The revised joint fact sheet also includes a joint commitment on abusive litigation:

Patent Protection and Bad Faith Litigations

  • The U.S. and China remain committed to promoting a robust intellectual property system that will incentivize future innovation and economic growth in both countries. Both parties are to strengthen cooperation to protect innovators from bad faith litigations, including to hold a joint seminar on IP licensing, so as to create positive conditions for innovation.

 

 

There were also outcomes that weren’t focused on IP but have significant IP implications.  One involved medical device and pharmaceutical market access, where China committed to accelerate approval procedures, which has long been hampered by inadequate resources at China’s Food and Drug Administration.  Another involved clarifying standards for antimonopoly law enforcement, including providing for greater due process and law firm access.  Still another commitment involved collaboration on law firm market access, which certainly affects foreign IP lawyers practicing in China.

In my personal experience, this 25th JCCT might equally be labeled JCCT v. 3.0.  The JCCT has changed to accommodate the growing complexity and importance of US-China trade.  In its first version (1983 to approximately 2001), the JCCT was as often a rather sleepy technical exchange mechanism.  I remember attending an early JCCT dealing with the enforcement of arbitration awards.  Another iteration (v 2.0) was under the leadership of Vice Premier Wu Yi after China’s WTO accession.  The JCCT then became a mechanism for negotiating trade issues with the Vice Premier chairing on the Chinese side and the Secretary of Commerce and US Trade Representative as formal co-chairs, but with an important added role for the Secretary of Agriculture.  Version 3.0 includes the same leadership structure, but with more involvement by industry and the host locality through various programs and symposia, joint fact sheets, and commitments to move negotiations changes in the negotiating calendar, including “a year of continuous work to address important issues facing our two nations.”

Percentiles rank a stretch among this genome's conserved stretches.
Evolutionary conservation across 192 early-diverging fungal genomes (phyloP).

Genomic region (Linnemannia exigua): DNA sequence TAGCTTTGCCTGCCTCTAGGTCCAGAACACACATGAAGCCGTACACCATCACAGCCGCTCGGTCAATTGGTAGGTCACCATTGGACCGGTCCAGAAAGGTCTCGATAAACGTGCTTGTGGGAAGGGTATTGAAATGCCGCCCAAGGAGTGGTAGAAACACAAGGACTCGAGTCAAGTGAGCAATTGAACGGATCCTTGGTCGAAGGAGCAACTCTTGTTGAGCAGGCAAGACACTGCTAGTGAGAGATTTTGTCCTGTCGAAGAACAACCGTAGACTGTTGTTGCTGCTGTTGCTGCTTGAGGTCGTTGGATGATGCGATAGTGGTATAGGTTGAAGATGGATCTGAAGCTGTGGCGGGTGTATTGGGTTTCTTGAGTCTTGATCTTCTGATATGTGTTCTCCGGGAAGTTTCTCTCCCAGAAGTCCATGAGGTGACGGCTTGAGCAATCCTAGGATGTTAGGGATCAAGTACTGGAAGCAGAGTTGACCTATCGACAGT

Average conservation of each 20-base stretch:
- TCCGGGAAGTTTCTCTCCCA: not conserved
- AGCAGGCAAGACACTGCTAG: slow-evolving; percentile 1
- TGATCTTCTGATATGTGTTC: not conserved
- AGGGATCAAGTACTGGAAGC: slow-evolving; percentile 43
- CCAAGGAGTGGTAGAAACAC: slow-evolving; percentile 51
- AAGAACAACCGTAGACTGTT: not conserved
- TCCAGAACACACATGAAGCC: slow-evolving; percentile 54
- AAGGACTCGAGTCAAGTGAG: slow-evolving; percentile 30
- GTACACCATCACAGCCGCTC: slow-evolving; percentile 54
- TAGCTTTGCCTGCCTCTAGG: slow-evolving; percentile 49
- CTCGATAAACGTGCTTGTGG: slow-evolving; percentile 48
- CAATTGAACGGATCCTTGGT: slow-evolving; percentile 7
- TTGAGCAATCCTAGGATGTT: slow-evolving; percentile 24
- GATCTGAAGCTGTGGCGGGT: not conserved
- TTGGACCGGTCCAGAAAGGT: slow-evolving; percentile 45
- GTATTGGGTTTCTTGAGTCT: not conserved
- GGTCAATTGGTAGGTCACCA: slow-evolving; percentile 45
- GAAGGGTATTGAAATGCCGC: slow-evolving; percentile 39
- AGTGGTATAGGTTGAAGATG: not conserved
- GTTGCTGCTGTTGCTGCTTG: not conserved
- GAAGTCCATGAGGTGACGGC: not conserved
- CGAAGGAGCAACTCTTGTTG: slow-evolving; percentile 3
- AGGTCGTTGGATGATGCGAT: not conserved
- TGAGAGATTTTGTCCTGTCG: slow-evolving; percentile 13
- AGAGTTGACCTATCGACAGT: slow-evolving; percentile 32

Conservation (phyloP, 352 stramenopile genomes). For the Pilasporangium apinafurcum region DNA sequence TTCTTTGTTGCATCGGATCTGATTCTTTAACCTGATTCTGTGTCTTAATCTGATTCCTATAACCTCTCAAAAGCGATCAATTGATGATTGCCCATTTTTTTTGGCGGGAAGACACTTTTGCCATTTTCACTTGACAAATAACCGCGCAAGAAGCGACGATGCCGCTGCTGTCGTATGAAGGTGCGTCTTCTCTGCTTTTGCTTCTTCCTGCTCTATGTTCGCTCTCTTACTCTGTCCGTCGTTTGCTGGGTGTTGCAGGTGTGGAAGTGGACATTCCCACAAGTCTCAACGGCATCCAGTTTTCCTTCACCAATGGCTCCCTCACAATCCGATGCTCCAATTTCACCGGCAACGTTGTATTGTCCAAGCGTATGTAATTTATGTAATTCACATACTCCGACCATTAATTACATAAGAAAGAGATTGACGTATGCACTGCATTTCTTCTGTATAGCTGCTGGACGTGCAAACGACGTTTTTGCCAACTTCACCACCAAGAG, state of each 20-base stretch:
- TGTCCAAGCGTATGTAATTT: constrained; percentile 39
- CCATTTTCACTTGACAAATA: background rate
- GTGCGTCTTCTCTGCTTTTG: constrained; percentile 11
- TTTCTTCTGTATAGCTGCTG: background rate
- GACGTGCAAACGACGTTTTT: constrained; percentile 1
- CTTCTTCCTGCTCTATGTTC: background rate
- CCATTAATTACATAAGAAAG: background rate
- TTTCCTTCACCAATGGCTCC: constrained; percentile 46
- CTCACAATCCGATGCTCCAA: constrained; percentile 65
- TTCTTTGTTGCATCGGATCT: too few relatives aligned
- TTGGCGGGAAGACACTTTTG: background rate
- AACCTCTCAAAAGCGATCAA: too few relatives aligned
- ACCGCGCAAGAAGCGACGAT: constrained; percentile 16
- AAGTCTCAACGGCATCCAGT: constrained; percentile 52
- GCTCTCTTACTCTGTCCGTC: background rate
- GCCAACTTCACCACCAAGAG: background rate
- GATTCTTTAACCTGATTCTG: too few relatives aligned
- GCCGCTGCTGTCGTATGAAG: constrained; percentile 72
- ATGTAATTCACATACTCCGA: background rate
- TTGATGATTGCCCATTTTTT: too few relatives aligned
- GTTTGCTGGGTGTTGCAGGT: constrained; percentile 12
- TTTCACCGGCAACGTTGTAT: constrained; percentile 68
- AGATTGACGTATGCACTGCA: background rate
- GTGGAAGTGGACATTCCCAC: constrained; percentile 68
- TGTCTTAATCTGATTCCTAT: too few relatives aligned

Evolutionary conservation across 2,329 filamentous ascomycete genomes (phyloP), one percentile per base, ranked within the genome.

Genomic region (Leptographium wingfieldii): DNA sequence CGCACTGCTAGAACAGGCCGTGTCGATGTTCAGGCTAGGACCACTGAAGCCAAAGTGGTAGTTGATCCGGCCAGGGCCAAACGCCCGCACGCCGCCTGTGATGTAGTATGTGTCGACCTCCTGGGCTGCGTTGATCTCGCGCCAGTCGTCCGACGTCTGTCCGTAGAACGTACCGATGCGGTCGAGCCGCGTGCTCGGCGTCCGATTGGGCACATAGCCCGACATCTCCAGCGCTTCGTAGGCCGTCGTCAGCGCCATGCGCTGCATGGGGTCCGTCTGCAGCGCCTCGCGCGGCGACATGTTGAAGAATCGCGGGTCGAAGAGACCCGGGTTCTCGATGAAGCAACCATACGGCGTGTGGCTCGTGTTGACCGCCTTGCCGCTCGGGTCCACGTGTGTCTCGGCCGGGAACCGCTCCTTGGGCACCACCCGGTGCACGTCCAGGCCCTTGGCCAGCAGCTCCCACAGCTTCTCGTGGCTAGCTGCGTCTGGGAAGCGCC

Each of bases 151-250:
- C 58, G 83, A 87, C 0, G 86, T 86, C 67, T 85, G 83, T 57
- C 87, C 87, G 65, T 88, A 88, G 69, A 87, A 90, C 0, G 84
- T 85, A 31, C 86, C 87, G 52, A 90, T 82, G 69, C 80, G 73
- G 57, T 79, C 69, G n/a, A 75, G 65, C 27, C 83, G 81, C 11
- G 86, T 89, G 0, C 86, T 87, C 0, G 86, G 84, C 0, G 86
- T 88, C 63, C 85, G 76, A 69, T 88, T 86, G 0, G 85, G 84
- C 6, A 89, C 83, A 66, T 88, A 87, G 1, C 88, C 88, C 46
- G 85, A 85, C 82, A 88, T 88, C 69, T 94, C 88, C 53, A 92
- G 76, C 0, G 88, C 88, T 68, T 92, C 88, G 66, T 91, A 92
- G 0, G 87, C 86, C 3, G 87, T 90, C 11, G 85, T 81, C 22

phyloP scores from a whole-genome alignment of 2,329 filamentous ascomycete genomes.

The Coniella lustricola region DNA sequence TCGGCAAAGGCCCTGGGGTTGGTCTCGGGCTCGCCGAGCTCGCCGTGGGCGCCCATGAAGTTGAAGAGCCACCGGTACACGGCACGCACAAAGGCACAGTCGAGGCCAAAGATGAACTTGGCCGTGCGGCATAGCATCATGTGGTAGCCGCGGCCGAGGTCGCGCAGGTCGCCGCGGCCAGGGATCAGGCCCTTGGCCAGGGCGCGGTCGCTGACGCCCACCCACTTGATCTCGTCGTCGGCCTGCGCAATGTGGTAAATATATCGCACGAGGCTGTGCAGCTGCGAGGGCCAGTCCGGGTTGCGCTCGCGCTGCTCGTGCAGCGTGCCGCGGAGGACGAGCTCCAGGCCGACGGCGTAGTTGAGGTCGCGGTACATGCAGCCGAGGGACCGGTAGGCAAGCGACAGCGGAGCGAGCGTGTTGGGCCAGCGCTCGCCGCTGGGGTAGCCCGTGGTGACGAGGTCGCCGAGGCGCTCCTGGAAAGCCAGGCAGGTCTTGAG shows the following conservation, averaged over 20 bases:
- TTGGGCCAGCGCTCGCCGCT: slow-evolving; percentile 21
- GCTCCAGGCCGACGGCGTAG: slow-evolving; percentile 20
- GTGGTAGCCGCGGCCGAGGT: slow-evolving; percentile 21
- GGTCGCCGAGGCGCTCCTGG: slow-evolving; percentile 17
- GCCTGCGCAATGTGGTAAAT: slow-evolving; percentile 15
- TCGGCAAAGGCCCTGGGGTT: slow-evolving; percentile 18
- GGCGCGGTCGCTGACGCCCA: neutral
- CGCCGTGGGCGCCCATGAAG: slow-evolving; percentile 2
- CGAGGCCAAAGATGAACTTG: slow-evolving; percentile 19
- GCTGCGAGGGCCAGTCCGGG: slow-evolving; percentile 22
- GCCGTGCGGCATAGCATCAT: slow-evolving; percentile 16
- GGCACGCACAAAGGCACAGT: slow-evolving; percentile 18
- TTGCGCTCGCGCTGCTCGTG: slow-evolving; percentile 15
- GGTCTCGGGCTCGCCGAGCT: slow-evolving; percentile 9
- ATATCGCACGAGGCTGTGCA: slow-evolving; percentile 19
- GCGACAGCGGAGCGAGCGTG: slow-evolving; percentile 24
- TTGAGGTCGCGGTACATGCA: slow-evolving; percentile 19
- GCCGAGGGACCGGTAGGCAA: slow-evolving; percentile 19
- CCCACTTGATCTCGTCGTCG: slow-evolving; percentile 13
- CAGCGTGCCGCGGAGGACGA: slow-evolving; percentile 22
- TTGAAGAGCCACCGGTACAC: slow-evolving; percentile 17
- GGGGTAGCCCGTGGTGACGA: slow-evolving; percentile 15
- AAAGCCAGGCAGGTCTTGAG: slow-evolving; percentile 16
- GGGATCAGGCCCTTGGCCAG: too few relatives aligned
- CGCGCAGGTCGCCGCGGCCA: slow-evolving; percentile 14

The above are my personal, non-official observations.